And while the frequency is few and far between, telcos are, finally, at the very least, considering the value-added of padding fintech firms or banks into their operations. Orange, in mid-2016, announced formally a 65 percent stake in Groupama Banque. Between the resources of the two partners, a new entity, christened Orange Bank, will emerge in 2017 - a banking service that is 'specifically designed for mobile usage in France' and will include current accounts, savings, loans and insurance services, as well as payments.
In the regulatory safe haven of India, payments bank hopefuls (many of which are telcos), too, are weighing strategic stakes in fintech and payment firms. Earlier this year, subsidiary Bharti Airtel Services bought shares in Seynse Technologies, whose advanced credit-scoring algorithms would better equip Airtel Payments Bank as it settles into the space.
Retailers: The Old Switcheroo
While retailers certainly leverage the technology happily traded by solution vendors ([or, occasionally, buy them out completely](http://fortune.com/2016/02/16/amazon-acquisition-india/)), the crumb trail of acquisitions highlights the real target here: brick-and-mortar whales are jostling to break into e-commerce, while e-commerce unicorns are jockeying to both maintain their dominance and dive offline as well.
Walmart's purchase of Jet for $3.3 billion was recognition of weak e-commerce sales, and executives believe that the year-old bulk e-retailer might be just the kick-start to revitalize its presence online. Amazon struck back and pulled Whole Foods into its camp for $13.7 billion, a step that will create synergies between online and in-person services by taking control of last-mile end-points. In China, Alibaba has long practiced this policy and has invested in a variety of brick-and-mortar station posts, grocery stores at the top of that list.
Payment Processors: Nowhere Left To Go
This corner of the industry, even more so than the others brushed upon here, is characterized by customer inertia. Payment processing is a particularly sticky product, and once a merchant settles on a vendor, [the likelihood of their 'jumping ship' is low](http://www.reuters.com/article/us-worldpay-grp-m-a-vantiv-inc-payments-idUSKBN19Q2YZ) - case in point, the top 10 processors in the United States account for [90 percent of transactions](http://www.reuters.com/article/us-worldpay-grp-m-a-vantiv-inc-payments-idUSKBN19Q2YZ). Therefore, hopes of growth won't be brought to fruition by buying a sexy start-up like Stripe or Adyen. Instead, established payment processors are knocking at each other's doors, and future deals will likely follow suit.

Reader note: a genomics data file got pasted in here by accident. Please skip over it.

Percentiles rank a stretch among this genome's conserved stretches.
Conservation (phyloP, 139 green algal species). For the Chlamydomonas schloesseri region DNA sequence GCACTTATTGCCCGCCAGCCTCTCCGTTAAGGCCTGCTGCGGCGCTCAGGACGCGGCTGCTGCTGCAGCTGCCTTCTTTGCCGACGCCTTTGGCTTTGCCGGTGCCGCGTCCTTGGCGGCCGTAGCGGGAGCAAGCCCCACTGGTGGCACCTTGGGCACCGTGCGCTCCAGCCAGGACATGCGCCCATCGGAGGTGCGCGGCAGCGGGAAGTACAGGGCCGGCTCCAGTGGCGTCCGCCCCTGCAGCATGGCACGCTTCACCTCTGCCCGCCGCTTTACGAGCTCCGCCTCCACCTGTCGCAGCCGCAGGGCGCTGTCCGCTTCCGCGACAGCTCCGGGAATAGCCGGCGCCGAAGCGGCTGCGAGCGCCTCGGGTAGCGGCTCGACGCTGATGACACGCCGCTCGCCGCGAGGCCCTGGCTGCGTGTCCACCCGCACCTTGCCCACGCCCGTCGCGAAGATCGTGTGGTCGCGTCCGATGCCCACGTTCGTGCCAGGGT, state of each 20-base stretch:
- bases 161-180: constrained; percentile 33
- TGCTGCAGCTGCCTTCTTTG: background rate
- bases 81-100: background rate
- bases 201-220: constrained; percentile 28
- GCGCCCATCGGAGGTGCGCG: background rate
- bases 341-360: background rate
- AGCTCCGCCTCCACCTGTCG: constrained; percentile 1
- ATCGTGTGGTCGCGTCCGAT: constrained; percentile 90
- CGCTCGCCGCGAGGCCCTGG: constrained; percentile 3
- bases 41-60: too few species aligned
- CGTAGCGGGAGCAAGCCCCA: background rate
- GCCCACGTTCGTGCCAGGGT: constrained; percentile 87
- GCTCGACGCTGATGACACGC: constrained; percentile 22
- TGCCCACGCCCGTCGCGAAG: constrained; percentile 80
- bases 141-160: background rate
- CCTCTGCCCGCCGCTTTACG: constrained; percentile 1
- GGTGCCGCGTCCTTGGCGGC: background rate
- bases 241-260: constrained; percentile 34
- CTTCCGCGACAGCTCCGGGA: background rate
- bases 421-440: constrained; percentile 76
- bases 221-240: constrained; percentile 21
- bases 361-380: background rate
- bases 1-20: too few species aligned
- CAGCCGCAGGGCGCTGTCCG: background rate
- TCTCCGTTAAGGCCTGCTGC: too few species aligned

In that context, then, the sale of London-based Worldpay, which supports 400,000 customers in 126 currencies across 146 markets, to US credit card processor Vantiv for $10 billion is of little surprise.
In this case, though, those sticky merchants aren't the only prize at stake here. With Vantiv absorbing Worldpay, their international e-commerce capabilities are much improved, and the value proposition to US clients therein boosted as merchants can now peddle products across a larger variety of channels and destinations worldwide. Ingenico picked up its Nordic-rival, Bambora, for similar reasons as the arrangement will better position Ingenico both online and at brick-and-mortar locations in the Nordics, North America and Australia.
While there is a degree of order to M&As in the DFC ecosystem, that should not lull observers into a false sense of security. Convergence is brewing in inconspicuous and unexpected ways.
Paytm, which was once a relatively obscure wallet in India, has 'stolen the show' in its union of payment processing, commerce and banking. Ant Financial Services Group's tentative merger with Moneygram is shaking up the international remittance market. Paypal's acquisition of online lending company Swift Financial has propelled it into the loan landscape. What's more, zig-zags in regulation might influence M&A developments. Europe's Payments and Services Directive sequel (PSD2) is accelerating transitions to open banking and big shots like IBM are ready to pounce on fintech firms that emerge at the head of the pack to thrust payment offerings. It seems that going forward, a duck is, probably, not only a duck.
Image courtesy of 드림포유